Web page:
Book: Marshall Brickman and Rick Elice
Music: Bob Gaudio
Lyrics: Bob Crewe
Director: Des McAnuff
Taking the musical theatre world by storm since 2004, Jersey Boys has been a firm favourite as a good night out. Resident in London’s West End, this accompanying touring version is on the road until way into next year. It stops at the Grand Theatre in Leeds playing to a capacity audience.
Jersey Boys tells the story of Frankie Valli and the Four Seasons – a quartet born in downtown New Jersey in 1960 that went on to have many number one hits and whose lead singer, at the age of 88, still tours today. The young Francesco Castelluccio (Michael Pickering) has quite the voice but none of the nous. Persuaded to change his name to a more dynamic Frankie Valli, he falls in with a group who have more names and reincarnations than Trigger’s brush! Led by the shady Tommy DeVito (Dalton Wood), the chameleon-like quartet (mainly known as the Four Lovers) are embroiled in the underworld of New Jersey and fall in and out of crime whilst trying to be the next big thing. After the recruitment of songwriter Bob Gaudio (Blair Gibson) and with a smash hit Sherry under their belt, stardom finally beckons.
As jukebox musicals go, this incarnation tries to tell the story of the rise, fall and height of the band using their original music. Writers Marshall Brickman and Rick Elise cram as much as they can into the show, whizzing through years of touring in order to free space for a full rendition of a hit. Director Des McAnuff keeps the show on an electric pace with a swiftness that blends one scene into the next with incredible alacrity. The creatives interviewed each of the foursome about their memories of how the band formed and the early days, resulting in a documentary-style telling of the band’s somewhat complicated arrangement where manager Tony doesn’t quite cook the books rather sets fire to them. Under his guidance, as the band’s success hits the heights so does his personal mounting debt and the band’s tax bill!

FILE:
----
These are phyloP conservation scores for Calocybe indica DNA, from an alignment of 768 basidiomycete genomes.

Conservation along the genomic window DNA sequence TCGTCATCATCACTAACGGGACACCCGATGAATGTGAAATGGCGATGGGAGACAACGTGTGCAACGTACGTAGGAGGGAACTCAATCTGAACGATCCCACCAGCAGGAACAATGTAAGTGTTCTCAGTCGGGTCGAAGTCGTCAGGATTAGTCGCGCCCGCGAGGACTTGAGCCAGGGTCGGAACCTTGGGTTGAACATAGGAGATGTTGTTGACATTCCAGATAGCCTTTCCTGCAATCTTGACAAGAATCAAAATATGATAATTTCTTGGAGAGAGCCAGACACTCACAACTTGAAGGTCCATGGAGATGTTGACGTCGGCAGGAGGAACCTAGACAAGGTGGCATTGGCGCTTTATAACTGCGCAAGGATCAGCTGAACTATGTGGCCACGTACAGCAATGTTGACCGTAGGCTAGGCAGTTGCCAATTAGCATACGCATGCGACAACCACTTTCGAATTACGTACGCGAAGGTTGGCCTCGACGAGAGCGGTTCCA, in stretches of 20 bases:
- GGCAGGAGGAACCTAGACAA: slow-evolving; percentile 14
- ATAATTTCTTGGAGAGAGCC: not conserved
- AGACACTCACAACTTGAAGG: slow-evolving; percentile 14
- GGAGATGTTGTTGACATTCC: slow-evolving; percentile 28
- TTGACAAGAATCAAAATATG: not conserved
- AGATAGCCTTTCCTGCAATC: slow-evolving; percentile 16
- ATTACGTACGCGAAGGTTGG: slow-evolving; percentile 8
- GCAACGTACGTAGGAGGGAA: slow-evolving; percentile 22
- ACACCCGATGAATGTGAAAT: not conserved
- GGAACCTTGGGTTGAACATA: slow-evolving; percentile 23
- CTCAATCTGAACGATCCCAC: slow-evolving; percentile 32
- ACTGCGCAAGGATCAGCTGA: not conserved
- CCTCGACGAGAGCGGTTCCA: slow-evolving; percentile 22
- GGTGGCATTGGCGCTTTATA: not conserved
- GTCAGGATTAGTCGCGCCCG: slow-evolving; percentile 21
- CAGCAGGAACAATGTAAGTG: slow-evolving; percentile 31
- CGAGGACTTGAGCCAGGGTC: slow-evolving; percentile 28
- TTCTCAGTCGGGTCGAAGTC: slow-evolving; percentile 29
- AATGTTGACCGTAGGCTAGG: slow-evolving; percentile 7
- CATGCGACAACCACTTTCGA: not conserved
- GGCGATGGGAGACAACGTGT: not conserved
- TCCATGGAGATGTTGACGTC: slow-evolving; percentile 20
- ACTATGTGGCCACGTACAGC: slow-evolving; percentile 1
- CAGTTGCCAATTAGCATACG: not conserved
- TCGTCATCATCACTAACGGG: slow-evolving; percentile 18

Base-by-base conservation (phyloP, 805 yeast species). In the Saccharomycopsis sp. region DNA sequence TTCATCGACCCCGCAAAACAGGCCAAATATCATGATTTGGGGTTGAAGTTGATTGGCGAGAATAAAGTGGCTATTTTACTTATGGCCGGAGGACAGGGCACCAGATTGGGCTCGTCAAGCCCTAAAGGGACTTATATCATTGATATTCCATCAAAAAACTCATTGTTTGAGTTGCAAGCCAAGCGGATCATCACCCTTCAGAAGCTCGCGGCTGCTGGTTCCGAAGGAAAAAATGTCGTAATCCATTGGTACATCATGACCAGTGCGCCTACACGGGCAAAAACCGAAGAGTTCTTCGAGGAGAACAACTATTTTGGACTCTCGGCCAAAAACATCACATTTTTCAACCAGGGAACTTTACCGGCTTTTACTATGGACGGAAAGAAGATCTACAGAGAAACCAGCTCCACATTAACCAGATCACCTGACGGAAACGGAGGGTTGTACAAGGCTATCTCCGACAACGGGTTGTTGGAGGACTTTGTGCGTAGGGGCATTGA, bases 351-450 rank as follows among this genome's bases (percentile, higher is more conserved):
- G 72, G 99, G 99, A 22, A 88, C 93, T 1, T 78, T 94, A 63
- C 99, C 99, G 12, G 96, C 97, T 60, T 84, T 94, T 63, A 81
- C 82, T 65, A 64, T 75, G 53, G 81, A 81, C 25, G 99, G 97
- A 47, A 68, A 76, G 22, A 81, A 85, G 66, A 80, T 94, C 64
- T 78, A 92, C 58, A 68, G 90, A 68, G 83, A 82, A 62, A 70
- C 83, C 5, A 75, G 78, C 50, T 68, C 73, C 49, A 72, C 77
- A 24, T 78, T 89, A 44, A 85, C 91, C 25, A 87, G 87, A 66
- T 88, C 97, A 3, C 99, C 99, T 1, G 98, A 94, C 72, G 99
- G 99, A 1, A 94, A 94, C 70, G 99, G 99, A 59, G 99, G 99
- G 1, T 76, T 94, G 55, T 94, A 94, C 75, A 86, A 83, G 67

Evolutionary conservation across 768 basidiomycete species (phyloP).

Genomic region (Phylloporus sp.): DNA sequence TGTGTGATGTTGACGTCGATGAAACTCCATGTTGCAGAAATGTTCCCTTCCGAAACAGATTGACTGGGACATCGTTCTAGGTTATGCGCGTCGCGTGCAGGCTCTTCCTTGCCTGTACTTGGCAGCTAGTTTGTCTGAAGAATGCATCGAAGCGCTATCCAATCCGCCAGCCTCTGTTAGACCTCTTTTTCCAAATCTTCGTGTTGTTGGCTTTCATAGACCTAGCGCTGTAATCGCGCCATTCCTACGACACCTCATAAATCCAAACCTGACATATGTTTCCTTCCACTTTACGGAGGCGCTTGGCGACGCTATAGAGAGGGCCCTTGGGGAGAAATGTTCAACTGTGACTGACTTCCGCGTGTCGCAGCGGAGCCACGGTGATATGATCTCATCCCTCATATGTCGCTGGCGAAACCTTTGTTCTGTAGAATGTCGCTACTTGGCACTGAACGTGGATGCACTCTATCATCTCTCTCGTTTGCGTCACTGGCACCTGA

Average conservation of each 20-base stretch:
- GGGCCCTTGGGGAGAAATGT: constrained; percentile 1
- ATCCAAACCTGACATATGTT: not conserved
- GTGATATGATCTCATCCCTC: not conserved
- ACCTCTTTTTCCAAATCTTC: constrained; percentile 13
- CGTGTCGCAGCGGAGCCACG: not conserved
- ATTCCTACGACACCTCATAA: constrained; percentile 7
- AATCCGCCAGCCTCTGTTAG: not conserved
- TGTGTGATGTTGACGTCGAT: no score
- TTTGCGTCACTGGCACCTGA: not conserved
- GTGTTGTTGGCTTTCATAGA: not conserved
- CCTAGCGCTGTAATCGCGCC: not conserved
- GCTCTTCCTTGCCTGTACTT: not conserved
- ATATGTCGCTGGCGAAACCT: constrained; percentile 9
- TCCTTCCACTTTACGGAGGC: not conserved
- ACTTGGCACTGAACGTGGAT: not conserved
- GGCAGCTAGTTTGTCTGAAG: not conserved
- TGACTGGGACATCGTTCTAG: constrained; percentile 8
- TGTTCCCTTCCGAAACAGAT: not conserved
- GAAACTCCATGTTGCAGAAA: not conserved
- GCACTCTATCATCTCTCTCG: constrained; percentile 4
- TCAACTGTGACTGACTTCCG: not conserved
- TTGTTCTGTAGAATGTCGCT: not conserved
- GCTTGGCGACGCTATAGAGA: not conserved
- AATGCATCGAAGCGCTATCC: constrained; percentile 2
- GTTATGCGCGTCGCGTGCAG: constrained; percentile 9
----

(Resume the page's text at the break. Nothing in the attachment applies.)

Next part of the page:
With a voice as distinct as Frankie Valli’s it is no understatement that the success of any production of Jersey Boys rests on its lead. Singing in powerful falsetto and with a vocal range almost off the scale is no mean feat. The programme notes tell of one singer whose voice could not cope with the demands in an early workshop version of the show. In this production Michael Pickering is outstanding. Frankie Valli’s voice was as flexible as a gymnast and as an untrained singer it was what came naturally to him. Pickering does not simply mimic Valli but temporarily owns him, effortlessly twisting and somersaulting the vocals in songs like Big Girls Don’t Cry and Walk Like a Man. The highlight, however, is Gibson’s Can’t Take My Eyes Off You – greeted with huge appreciation by the audience and interesting to learn the battle to initially get air play for this classic.
With years of politics, debts, side deals, jealousy and rigours of life on the road, the band inevitably split and Frankie Valli and the Four Seasons are born – a new chapter that still exists today but this story is about the bedrock that was the foundation. As in any jukebox musical, story always plays second fiddle to the music. Marshall and Elise do a fantastic job of unearthing interesting moments within the band’s genesis and career path, if not a little cheesy in places, but it is the hits penned by Gaudio and performed by Valli that keeps this show onstage and attracting its audience.
With such talent in the ensemble as well as in the leads this is truly a show with panache, style and classic songs that have become pop history.
Runs until 6th August 2022, before continuing on tour.